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Triangle of Sadness a perfect commentary of our times

Ruben Östlund’s second Palme d’Or-winning film is a somewhat heavy-handed but engaging delight about what we should truly value. Sadly it proved to be Charlbi Dean’s final film. Jack Yan reviews it
August 31, 2022/6.59

Above: Darius (Arvin Kananian) and the captain (Woody Harrelson) greet their guests during unpleasant weather.
What we hadn’t expected to see in New Plymouth was this year’s Palme d’Or-winning Cannes entry, Triangle of Sadness, but sure enough, the 60-strong audience at the Len Lye Centre at the Govett–Brewster Gallery enjoyed the film as the New Zealand International Film Festival came to a close in the city.

As Swedish director Ruben Östlund’s first English-language feature, and his second Palme d’Or winner, Triangle proved to be a cutting commentary on modern society, and the vacuous who believe they are above everyone else. We had noted in Lucire’s print editions that it scored quite low among the Cannes jury, but it delivers on numerous counts: its engagement, the underlying commentary about capitalism, and a satire that arguably updates Animal Farm where, ultimately, no animal is equal. Maybe the themes are too obvious and heavy-handed—Marx is quoted—but then maybe Östlund is commenting on a society where subtext isn’t always detected. Just go on to social media and see. Or better yet, don’t.

The film follows model couple Carl and Yaya (Harris Dickinson and Charlbi Dean, who sadly passed away Monday), who, thanks to their social media following, see them on board the Christina O (the former Onassis vessel is not named), where they meet an oligarch, Dmitry (Zlatko Burić), who got rich selling fertilizer, and an English arms’ dealer, Winston (Oliver Ford Davies), among others. Dmitry has brought along his wife, Vera (Sunnyi Melles) and mistress, Ludmilla (Swedes will instantly recognize Carolina Gynning); and Winston his (Clementine, played by Amanda Walker). Keeping things ship-shape is cruise manager Paula (Vicki Berlin), who has to act given the captain (Woody Harrelson) is permanently sloshed.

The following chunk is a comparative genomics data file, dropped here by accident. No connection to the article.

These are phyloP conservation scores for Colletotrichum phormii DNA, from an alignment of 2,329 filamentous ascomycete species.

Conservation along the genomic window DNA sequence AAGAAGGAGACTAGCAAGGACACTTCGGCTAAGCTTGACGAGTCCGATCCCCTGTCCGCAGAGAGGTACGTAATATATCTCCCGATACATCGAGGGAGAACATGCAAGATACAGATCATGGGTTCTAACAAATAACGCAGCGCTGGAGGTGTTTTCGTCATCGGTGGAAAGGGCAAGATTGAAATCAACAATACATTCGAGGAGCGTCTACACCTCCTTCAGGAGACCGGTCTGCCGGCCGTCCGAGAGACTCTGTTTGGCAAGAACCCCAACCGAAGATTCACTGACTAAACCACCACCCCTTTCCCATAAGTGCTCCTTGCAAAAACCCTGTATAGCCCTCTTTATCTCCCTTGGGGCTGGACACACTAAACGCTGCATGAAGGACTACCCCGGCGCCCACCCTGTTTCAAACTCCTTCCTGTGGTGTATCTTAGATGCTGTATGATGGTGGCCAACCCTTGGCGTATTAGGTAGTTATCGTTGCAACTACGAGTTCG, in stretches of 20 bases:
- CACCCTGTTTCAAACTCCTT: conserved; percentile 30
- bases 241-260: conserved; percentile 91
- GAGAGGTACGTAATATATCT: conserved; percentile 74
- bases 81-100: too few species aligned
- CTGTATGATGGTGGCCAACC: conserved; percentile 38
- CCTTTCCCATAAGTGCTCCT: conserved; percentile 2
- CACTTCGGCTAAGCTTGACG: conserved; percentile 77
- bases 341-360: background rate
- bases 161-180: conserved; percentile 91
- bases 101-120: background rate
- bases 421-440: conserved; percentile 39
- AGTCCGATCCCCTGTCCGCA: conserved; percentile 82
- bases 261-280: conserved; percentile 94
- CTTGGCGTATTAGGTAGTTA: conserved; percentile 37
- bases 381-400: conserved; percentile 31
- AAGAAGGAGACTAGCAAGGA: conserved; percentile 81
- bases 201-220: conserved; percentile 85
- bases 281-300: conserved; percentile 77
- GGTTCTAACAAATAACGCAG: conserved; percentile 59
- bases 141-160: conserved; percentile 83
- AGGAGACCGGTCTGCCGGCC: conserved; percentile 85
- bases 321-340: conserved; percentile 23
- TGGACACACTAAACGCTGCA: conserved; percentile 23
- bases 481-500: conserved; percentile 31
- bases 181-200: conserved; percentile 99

Östlund delves into black comedy and farce, and how an unfortunate chain of events (prompted by money, natch) leads to the passengers all being ill at the captain’s dinner. Not everyone might be able to stomach the sight of vomit and excrement as the second act descends into farce.

Inattention and an attack by pirates see a group of passengers shipwrecked, with the toilet manager, Abigail (Dolly de Leon), the only one who knows how to fish and start a fire, and who winds up finding herself at the top of the pecking order, above her former superior Paula, Dmitry, and millionaire boffin Jarmo (Henrik Dorsin). Abigail is actually seen quite early in the film, but little attention is given to the Pinoy workers on board the yacht at first—the same attitude that the passengers might take toward them.

Östlund reminds us of the true worth of luxury goods (what use is a flash watch on a deserted island?) or the occupations that have made the passengers rich; meanwhile her taking a shine to Carl puts pressure on his relationship with Yaya—if it were that secure to begin with.

Kiwi audiences aren’t ones to get up and give films eight-minute standing ovations as Triangle enjoyed at Cannes, but it more than satisfied those whom we spoke with; and its three very different acts tie together to give us a reminder about the importance of humanity and survival over brand names and social-media influence. Marx would be pleased to see the message about economic organization driving all other phenomena, both before and after the shipwreck—but at the end there’s no socialism here, just who the bourgeoisie and who the proletariat are.
Jack Yan is founder and publisher of Lucire.

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